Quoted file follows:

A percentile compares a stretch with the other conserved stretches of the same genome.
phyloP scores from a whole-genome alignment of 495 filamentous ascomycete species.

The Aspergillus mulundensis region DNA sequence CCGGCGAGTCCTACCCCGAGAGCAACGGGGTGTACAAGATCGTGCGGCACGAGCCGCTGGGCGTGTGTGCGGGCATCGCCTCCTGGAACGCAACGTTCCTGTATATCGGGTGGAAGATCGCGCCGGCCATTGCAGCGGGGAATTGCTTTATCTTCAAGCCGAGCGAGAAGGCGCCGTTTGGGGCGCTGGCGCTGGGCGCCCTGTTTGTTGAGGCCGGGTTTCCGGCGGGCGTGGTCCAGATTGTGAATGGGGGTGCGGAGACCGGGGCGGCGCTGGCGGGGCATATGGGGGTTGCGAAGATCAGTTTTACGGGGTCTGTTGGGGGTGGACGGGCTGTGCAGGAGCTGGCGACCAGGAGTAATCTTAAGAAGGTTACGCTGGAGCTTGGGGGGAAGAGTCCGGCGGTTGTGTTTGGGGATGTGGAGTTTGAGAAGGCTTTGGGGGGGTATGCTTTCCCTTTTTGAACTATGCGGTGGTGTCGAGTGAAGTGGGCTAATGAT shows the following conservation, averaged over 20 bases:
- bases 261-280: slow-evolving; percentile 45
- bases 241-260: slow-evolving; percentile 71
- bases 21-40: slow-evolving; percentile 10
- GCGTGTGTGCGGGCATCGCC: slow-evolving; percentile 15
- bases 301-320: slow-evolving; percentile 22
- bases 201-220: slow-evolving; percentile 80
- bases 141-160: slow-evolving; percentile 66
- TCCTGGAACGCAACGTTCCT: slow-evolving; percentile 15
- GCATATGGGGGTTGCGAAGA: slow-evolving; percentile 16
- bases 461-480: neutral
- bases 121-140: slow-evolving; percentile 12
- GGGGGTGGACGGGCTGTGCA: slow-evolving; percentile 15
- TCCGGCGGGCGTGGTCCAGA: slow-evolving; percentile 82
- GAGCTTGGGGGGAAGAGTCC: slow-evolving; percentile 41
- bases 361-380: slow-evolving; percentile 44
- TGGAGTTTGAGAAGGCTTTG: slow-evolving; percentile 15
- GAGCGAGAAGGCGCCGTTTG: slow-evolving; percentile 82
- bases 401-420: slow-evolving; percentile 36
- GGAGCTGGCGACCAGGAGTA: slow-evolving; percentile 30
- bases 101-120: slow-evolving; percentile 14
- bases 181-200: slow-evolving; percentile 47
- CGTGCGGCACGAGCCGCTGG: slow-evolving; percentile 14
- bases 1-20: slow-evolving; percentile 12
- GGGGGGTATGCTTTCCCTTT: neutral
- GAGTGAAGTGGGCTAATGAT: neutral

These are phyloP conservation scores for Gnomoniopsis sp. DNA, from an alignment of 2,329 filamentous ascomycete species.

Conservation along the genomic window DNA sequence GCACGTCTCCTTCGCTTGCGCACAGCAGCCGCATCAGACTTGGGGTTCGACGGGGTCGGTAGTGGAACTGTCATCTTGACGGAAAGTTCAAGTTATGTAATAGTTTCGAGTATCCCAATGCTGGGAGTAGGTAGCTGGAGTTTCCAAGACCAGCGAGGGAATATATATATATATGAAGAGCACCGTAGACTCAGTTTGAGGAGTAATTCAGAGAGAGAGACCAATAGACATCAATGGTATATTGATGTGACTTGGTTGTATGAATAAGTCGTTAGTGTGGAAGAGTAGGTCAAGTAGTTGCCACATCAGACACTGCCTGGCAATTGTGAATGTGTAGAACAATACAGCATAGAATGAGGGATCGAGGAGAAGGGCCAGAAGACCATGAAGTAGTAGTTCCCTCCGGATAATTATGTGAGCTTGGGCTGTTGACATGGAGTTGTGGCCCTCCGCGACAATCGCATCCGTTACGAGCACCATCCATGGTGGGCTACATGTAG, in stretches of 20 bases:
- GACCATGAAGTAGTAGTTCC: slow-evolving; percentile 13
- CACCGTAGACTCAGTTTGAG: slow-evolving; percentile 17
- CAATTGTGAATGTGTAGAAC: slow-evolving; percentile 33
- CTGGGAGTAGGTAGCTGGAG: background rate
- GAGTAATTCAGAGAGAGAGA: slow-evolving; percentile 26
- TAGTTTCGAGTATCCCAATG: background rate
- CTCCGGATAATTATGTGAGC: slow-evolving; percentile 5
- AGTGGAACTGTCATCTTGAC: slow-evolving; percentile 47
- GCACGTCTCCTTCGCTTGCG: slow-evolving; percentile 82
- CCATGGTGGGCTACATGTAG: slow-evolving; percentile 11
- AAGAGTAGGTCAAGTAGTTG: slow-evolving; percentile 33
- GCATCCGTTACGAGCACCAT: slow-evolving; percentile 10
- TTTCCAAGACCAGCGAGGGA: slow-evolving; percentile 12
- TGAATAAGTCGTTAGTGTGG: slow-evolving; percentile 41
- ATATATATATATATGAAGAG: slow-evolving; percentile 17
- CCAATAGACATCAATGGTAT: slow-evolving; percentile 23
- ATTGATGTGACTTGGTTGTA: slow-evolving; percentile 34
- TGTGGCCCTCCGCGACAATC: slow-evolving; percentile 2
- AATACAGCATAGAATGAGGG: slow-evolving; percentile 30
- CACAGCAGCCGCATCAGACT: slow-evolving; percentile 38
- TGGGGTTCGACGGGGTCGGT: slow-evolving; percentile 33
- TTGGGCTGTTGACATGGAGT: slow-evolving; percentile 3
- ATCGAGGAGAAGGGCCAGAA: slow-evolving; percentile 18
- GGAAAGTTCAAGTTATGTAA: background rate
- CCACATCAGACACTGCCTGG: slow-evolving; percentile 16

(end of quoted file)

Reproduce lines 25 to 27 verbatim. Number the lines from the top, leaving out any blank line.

- CGTGCGGCACGAGCCGCTGG: slow-evolving; percentile 14
- bases 1-20: slow-evolving; percentile 12
- GGGGGGTATGCTTTCCCTTT: neutral